US Stocks Are 50% Overvalued…It’s Time to Get Out

US Stocks Are 50% Overvalued…It’s Time to Get Out

Why the sell-off? Many reasons were proposed but no one knows. And there may not be a ‘reason’ at all. Stocks don’t need a reason to fall. From time to time, they just do. Not to put too fine a point on it, but assets go up… and then they go down. Always have, always will.

Generally, a credit expansion drives them up. A credit contraction takes them back down. Credit is still expanding, says Richard Duncan. But come the next quarter… watch out.

It hardly matters to us anyway. We buy stocks when they are cheap, not when they are expensive. And US stocks are expensive. Best advice: get out. Stay out, until stocks are cheap again.

We mentioned how life on the ranch toughens you up. Physically, and otherwise. Our business career, for example, has been soft and charmed. Now, in the publishing industry – the only one we really know – cleverness is rewarded. Good ideas and hard work pay off.

But here, it doesn’t matter how clever you are… or how hard you work. Margins are as thin as the desert air. Profits are as scarce as the grass.

When a man reaches a certain age, he is ready for a new challenge. His career winds down… or comes to an abrupt halt. He needs something to occupy his time and his remaining energy.

His wife is usually fully behind him. The last thing she wants is an idle husband… left with nothing to do, he might decide to reorganise the kitchen!

Some turn to golf. Some turn to new businesses. At least one bought a cattle ranch in South America, which turned out to be a good place to grow high altitude Malbec grapes.

We spent all of Thursday and most of Friday ‘cosechando’. That is, we shuffled along the rocky soil on our hands and knees reaching up to cut off bunches of grapes… tossing them into a plastic bin… and then scraping along to the next vine. This went on long enough to convince us that we weren’t cut out for this kind of work. Our knees hurt. Our back and legs ached. Our shoulders were sore.

It really didn’t suit any of the ‘old guys’. Nolberto’s whole body is twisted from a lifetime of hard work. He is one year younger than we are… but has suffered a lot more wear and tear. Jorge is two years younger. He complains of arthritis in his shoulders and arms. Natalio is seven years younger. He has no complaints. But he moves more slowly than the younger men.

An older investor is perhaps a better investor – if he is still solvent. He is a survivor. He is wiser for it. He has seen more scams, crackpot theories, and pie in the sky business plans than a younger man.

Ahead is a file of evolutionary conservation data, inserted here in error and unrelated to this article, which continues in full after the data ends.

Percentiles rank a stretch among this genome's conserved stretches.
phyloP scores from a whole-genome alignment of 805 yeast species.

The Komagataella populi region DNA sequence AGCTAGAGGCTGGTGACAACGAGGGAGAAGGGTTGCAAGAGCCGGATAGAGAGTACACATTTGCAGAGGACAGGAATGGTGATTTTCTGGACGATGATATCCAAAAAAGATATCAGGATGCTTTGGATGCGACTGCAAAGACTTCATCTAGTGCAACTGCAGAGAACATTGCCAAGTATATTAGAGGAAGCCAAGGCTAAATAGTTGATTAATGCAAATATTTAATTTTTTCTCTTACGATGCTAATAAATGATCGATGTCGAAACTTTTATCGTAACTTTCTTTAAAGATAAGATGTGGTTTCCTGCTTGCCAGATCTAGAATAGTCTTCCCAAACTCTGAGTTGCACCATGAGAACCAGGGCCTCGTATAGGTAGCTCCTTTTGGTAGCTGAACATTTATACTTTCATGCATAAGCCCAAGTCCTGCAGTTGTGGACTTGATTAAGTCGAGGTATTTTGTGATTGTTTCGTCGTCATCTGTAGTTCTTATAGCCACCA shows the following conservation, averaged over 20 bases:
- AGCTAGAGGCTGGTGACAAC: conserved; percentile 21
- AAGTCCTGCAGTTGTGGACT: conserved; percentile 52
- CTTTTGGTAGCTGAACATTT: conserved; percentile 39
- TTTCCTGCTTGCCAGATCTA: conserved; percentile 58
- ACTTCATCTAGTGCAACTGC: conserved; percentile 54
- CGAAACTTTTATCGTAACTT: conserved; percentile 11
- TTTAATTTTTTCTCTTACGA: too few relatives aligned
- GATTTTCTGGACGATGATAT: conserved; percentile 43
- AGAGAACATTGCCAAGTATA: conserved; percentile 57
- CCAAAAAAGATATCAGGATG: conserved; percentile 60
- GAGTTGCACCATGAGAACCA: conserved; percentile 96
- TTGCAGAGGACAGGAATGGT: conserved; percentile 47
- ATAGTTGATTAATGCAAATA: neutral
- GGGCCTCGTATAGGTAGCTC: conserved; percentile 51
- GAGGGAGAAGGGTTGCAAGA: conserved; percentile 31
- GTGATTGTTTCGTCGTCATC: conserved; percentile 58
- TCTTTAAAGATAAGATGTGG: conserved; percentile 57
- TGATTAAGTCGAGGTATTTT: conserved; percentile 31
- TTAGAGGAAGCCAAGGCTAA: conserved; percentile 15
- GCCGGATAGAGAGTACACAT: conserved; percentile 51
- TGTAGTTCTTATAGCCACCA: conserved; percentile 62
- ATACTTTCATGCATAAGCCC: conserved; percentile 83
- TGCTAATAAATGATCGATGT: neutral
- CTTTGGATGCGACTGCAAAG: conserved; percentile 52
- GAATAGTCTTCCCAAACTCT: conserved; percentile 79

But age is no advantage to the cosechero, even one who has been toughened up by life on an Andean ranch.

In business, too, age can be an advantage. An older man is more suspicious and more cynical. He expects trouble and setbacks. He is rarely disappointed.

He is also wary of business plans. Especially his own.

But people run businesses for a variety of reasons, not only to maximise earnings, and rarely to maximise shareholder value. Many businesses are run for pleasure, self-aggrandisement, vanity, spite, or just cussedness.

Art galleries, boat charters, yoga studios, airlines, fancy rental properties… and vineyards… rarely make money. At least, not in our experience.

Most often, they are things that people want to do… and justify it with a hope. Paris pied-a-terre apartments – for example – are bought because people think it would be cool to have their own place in the City of Light. Then, they set it up as a rental, telling themselves that the place ‘will pay for itself’. Sometimes it does.

Likewise, an art gallery is often a vanity project. An art lover feels he should inflict his tastes on the community. So, he sets up a gallery where everyone who walks by will see what he considers decent, or perhaps provocative, works. He convinces himself the project will ‘at least break even on operating costs.’ Perhaps it does, sometimes.

As a general rule, the more attractive a project – socially, artistically, environmentally, or ethically – the more money it will lose. Nobody brags to his friends about his used auto-parts business… or his ghetto payday loans… or his 24-7 liquor outlet. Nobody enters these businesses, except for the money. And the money tends to be good.

The money from an Argentine ranch run by a renegade North American economist? Bad. Details to follow…when we next convene.

Regards,

Bill Bonner
for Markets and Money

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Bill Bonner

Bill Bonner

Since founding Agora Inc. in 1979, Bill Bonner has found success and garnered camaraderie in numerous communities and industries. A man of many talents, his entrepreneurial savvy, unique writings, philanthropic undertakings, and preservationist activities have all been recognized and awarded by some of America's most respected authorities.

Along with Addison Wiggin, his friend and colleague, Bill has written two New York Times best-selling books, Financial Reckoning Day and Empire of Debt. Both works have been critically acclaimed internationally. With political journalist Lila Rajiva, he wrote his third New York Times best-selling book, Mobs, Messiahs and Markets, which offers concrete advice on how to avoid the public spectacle of modern finance. Since 1999, Bill has been a daily contributor and the driving force behind Markets and MoneyDice Have No Memory: Big Bets & Bad Economics from Paris to the Pampas, the newest book from Bill Bonner, is the definitive compendium of Bill's daily reckonings from more than a decade: 1999-2010. 

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